Friday, February 22, 2013

Rolling Hills Asylum

Image by Sharon Coyle for Roadside America

Located between Buffalo and Rochester in East Bethany, Rolling Hills Asylum dates back to 1827 when it opened as the Genesee County Poor Farm, aka "The Old County Home." Its original building was a carriage house and stagecoach stop, operating since 1790, but the land was chosen because it was mid-county and accessible to all.

Its 200 acres (most are now a park) weren't exactly a nineteenth century government housing community. Rolling Hills' population was made up of paupers, debtors, the physically handicapped, unwed mothers, the aged, orphans, the chronically ill and the insane.

At any rate, the times weren't all that kind to folk on the dole for one reason or another. They worked the farm and did other chores, while the mentally ill were no doubt treated with the cures of that century, ice baths and electric shocks. It's thought that hundreds, if not thousands, may have died on the property, and many were buried in now unmarked graves (a memorial was later erected on the grounds)

In 1938, it became a sanitarium, and by the early 1950s, the facility was a nursing home that closed in 1972. After sitting empty for a couple of decades, the building was transformed into the Carriage Village mall. In 2003, it became the Rolling Hills Country Mall, a set of shops that dealt mainly in antiques that are now closed.

During its marketplace era, the shopkeepers and their visitors were spooked by some unexplained going-ons. The reports sure indicated that more than a pack of mall rats were haunting the place.

Doors and windows shut and opened by themselves. Many heard disembodied voices speaking (especially by the kitchen area). People have passed through cold spots, or worse, felt cold hands touching their necks. Hair and clothes are tugged at by unseen hands. Toys in the "Christmas Room" were moved and rearranged by themselves.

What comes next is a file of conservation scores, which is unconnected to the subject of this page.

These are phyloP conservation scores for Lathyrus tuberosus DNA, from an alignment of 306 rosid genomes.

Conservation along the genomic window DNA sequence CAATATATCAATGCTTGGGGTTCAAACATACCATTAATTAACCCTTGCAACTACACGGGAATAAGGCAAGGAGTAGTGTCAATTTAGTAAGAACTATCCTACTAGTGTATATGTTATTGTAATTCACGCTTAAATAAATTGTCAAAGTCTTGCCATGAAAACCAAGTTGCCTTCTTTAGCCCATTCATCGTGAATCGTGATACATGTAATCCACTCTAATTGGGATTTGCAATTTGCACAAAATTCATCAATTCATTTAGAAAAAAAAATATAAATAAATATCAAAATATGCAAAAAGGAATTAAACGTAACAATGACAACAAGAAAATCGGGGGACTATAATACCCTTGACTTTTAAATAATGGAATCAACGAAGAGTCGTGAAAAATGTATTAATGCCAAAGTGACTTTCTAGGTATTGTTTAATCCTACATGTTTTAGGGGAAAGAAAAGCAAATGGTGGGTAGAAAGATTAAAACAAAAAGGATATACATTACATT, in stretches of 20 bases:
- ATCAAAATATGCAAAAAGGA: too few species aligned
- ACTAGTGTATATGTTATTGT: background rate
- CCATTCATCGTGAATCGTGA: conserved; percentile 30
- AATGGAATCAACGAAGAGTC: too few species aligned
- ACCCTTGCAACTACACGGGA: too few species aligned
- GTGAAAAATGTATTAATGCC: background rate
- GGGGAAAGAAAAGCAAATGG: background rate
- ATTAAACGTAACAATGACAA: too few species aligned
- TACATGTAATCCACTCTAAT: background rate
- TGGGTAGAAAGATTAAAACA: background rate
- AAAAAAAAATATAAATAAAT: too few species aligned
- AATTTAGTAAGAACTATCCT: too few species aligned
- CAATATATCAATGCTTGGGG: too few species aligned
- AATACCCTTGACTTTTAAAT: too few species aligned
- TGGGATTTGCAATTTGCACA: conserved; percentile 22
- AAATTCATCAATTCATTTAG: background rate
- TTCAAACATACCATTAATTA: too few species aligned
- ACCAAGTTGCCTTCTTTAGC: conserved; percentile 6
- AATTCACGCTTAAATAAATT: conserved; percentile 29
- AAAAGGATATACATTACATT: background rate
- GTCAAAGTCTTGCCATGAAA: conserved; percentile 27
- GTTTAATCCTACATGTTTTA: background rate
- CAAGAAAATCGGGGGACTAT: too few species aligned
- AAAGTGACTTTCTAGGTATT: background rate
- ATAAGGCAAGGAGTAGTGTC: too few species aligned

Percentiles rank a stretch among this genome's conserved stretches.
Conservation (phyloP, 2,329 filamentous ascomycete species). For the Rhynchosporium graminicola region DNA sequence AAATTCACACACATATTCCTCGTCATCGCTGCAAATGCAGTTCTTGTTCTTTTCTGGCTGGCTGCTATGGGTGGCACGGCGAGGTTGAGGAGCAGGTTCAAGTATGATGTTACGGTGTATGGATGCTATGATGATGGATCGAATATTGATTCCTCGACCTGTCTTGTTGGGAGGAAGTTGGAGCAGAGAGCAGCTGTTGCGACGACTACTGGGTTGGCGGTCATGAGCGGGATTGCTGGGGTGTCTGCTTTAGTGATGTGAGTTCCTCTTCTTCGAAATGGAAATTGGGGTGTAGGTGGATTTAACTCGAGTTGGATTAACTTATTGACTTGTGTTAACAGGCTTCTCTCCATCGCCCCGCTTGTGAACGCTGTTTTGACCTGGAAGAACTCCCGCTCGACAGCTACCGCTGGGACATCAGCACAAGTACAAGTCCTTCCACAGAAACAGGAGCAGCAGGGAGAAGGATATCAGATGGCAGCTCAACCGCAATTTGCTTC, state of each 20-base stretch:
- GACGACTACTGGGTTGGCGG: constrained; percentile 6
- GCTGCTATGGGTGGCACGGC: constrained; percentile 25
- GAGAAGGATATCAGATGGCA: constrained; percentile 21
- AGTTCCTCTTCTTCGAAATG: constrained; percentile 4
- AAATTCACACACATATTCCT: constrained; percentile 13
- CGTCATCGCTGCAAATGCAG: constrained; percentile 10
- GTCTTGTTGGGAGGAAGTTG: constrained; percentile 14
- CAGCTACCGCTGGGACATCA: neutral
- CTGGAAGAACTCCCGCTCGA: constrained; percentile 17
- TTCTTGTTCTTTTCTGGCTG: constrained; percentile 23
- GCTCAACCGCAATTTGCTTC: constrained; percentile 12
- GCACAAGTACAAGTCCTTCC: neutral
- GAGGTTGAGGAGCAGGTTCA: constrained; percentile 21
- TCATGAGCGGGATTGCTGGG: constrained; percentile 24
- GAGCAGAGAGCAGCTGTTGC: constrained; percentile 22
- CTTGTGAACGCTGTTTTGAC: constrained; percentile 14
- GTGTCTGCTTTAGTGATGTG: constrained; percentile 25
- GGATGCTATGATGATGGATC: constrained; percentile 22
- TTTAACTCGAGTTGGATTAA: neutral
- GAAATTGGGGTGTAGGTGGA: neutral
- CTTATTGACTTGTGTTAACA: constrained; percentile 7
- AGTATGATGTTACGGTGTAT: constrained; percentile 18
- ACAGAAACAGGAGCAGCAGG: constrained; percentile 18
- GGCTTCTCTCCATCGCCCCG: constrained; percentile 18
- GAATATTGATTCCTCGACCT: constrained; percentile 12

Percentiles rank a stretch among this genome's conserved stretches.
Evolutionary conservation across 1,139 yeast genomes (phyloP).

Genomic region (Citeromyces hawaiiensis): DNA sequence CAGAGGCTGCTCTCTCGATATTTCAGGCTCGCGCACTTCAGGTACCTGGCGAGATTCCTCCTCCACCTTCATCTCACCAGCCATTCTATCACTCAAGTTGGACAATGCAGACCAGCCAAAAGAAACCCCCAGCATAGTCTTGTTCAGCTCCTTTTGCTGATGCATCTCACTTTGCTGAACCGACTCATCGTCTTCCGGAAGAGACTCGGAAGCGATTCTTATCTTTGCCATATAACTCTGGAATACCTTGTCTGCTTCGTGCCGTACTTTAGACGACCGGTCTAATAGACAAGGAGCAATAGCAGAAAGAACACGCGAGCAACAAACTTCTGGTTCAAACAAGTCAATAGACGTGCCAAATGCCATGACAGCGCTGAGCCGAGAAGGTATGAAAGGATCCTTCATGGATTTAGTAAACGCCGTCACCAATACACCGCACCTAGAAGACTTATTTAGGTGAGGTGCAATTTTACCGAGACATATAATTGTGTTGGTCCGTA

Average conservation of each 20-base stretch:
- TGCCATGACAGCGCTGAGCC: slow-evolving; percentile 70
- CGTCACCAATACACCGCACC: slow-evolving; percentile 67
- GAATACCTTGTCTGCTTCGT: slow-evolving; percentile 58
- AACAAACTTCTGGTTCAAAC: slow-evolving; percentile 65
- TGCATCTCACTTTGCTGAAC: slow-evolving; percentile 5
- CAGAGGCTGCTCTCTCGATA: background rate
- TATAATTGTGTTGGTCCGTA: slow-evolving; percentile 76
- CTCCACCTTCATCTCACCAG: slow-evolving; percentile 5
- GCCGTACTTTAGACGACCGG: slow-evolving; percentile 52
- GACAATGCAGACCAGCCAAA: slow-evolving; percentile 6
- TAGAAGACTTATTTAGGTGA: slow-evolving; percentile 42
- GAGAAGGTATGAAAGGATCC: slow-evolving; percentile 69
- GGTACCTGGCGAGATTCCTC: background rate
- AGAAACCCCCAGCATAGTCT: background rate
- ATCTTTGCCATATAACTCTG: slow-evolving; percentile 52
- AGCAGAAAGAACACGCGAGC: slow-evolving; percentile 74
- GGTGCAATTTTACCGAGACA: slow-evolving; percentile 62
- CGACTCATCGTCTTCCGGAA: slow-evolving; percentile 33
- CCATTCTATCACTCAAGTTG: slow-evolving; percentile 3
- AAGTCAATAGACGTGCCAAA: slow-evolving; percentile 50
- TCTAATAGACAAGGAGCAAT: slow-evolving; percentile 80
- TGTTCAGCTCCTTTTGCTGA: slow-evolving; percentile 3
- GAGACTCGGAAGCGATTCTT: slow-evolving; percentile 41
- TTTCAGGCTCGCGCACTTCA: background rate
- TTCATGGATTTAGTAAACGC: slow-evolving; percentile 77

Knocks from the walls and footsteps were reported. The sounds of screams and sobs were heard coming from the building and fields, especially at night. It's said that a black mist can be found in the boiler room. Some claim to have seen people inside, staring out the windows when the building is empty. There are stories of shadows and a full-bodied male apparition who roams the hallways at night.

There are also outre tales of boys sold into apprenticeships or worse, Satanic cults, baby sacrifice and that sort of thing floating around that are associated with Rolling Hills. We kinda discount them. Heck, its band of bedraggled souls roaming the halls is plenty enough excuse for some psychic mayhem. And spooky lore suggests that those early psychiatric "cures" and unmarked graves usually result in ghostly blowback, too. It's just what you'd expect from orphaned, destitute and/or insane collection of spirits.

The building has been featured on shows such as the Sy-Fy Channel's "Ghost Hunters" and Travel Channel's "Ghost Adventures" while being probed by many paranormal groups.

Rolling Hills is now private property, owned by preservationist Sharon Coyle, but is open to the public on select dates and hosts some highly regarded evening and Halloween tours, so you have ample opportunity to check out one of New York's main spook centrals, if you care to dare (and call in advance).

Friday, February 8, 2013

Old Overholt Spirits

Image from Karens Barnches
"West Overton is the only pre-Civil War village still intact in the state. The exhibits explain the history of the family who first settled here and the thriving industrial complex it grew to be. Tours include the largest brick barn in Pennsylvania and the birthplace of Henry Clay Frick," per the state historic plaque that honors the distillery grounds, now home to a museum and some buildings amidst the historic district.